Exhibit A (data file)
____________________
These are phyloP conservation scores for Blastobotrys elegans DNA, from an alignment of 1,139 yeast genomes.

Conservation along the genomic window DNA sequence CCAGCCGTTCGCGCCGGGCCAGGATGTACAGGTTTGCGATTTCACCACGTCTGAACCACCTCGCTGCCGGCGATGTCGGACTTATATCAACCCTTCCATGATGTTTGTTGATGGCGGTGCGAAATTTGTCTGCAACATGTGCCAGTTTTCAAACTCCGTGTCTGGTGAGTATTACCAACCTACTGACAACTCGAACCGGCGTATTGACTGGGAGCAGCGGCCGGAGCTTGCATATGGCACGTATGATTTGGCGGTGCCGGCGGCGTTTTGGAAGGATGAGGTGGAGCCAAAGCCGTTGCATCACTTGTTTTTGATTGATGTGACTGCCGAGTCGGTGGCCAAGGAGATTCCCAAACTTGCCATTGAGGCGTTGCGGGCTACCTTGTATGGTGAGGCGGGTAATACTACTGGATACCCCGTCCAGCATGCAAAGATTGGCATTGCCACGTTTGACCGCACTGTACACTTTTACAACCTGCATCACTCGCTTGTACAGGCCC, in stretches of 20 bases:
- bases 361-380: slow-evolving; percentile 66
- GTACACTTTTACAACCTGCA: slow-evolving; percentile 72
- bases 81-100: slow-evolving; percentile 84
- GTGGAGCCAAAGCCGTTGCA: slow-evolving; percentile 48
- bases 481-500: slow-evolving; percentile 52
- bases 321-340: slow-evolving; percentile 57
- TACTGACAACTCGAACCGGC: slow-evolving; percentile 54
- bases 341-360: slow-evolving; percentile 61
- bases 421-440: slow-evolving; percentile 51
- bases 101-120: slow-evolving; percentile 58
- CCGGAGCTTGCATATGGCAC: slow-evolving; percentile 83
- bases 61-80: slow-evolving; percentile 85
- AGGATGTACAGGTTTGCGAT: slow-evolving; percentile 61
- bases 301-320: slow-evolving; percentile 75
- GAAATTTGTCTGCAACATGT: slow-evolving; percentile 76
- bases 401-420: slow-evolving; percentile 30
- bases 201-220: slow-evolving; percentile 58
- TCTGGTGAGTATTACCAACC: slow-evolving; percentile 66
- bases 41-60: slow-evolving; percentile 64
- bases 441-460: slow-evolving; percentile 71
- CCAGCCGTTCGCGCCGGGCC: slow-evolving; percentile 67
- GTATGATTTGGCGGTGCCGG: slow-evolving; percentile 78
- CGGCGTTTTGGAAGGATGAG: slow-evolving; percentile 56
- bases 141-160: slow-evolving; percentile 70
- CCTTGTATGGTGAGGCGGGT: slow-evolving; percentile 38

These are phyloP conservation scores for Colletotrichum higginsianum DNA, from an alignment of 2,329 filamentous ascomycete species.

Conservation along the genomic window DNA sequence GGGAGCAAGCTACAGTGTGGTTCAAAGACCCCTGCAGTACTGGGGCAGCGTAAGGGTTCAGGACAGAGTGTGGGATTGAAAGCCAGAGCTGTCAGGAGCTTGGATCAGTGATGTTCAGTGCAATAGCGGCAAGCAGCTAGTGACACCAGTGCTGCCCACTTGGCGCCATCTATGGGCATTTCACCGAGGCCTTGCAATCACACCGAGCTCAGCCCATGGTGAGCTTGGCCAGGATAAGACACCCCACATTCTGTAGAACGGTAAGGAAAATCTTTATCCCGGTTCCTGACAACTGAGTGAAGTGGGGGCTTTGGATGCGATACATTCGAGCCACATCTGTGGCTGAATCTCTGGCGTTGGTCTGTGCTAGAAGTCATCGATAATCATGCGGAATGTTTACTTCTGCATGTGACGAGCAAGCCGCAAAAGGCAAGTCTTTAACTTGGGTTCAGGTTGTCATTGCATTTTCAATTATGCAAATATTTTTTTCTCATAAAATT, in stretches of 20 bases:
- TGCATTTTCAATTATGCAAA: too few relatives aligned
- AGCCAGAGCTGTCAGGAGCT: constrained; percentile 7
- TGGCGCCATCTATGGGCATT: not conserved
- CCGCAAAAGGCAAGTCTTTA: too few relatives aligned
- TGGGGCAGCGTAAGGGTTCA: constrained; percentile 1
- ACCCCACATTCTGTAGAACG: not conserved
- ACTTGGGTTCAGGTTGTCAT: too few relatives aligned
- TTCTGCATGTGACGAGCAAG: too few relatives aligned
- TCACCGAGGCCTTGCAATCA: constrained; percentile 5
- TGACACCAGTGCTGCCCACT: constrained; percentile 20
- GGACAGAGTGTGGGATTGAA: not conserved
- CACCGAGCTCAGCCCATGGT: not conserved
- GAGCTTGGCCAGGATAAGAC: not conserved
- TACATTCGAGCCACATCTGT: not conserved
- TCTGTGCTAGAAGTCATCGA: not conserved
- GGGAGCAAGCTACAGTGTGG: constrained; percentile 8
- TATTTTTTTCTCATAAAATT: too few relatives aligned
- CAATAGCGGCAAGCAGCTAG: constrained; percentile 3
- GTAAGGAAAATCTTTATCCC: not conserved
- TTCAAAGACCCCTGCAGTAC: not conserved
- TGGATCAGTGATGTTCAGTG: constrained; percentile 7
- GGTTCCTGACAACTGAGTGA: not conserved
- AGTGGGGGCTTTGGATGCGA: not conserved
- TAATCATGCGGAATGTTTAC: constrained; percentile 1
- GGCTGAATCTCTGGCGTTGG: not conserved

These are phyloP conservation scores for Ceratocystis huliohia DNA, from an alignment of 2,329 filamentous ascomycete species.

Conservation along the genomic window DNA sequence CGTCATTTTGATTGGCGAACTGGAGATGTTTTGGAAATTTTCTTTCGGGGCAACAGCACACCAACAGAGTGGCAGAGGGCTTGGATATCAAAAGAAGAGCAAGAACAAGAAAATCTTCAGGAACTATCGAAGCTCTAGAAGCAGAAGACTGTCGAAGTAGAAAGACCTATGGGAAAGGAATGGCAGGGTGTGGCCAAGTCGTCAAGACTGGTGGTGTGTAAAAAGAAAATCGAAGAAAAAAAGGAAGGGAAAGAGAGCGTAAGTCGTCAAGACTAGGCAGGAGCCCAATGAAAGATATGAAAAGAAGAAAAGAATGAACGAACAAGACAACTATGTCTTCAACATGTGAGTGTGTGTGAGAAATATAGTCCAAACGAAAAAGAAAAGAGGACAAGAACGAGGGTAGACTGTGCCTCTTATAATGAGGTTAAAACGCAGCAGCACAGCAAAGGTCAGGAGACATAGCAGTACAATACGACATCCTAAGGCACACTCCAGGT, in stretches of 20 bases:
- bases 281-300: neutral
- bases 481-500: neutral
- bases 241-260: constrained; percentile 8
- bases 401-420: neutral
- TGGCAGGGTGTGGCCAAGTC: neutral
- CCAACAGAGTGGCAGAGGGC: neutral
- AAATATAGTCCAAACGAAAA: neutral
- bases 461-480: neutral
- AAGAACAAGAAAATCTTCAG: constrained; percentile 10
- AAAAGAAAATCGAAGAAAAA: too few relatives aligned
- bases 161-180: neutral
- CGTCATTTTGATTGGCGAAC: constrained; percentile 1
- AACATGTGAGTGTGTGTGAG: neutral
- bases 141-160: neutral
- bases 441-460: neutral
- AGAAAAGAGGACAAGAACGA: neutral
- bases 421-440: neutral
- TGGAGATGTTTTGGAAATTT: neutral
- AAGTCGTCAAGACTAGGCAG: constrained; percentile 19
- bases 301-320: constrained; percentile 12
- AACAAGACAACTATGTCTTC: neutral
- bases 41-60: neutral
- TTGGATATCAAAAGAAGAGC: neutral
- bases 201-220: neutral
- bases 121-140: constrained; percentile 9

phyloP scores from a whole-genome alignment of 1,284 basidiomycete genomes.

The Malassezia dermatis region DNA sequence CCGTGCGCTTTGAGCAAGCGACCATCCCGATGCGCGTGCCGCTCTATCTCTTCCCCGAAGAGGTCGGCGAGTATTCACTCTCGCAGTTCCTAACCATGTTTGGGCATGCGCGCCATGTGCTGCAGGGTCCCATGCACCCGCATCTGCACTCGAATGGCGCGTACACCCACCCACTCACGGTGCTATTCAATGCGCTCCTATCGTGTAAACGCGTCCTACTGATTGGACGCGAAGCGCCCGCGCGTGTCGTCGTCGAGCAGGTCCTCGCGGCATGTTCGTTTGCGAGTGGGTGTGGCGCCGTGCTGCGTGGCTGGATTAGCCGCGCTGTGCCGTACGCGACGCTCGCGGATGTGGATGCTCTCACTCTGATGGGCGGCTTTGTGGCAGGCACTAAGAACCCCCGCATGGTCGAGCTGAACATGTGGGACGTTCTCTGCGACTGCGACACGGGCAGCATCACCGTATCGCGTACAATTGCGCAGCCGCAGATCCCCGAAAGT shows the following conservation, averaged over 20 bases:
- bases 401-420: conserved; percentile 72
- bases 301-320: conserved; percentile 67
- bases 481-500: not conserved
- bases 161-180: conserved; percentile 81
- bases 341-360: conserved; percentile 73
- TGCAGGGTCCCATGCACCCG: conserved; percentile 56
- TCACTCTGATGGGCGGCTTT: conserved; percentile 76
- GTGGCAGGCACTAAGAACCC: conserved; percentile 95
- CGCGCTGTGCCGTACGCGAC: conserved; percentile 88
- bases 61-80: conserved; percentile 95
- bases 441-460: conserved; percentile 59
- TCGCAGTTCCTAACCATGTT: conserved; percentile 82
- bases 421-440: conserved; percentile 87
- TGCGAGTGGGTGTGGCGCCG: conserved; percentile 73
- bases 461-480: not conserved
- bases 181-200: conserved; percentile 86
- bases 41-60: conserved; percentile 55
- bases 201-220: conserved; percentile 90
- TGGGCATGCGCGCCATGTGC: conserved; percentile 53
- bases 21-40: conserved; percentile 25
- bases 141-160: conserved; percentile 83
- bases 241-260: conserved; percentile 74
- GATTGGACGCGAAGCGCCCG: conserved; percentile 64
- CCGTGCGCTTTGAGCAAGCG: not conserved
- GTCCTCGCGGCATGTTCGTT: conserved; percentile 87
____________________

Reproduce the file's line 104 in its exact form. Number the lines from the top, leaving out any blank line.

- bases 141-160: conserved; percentile 83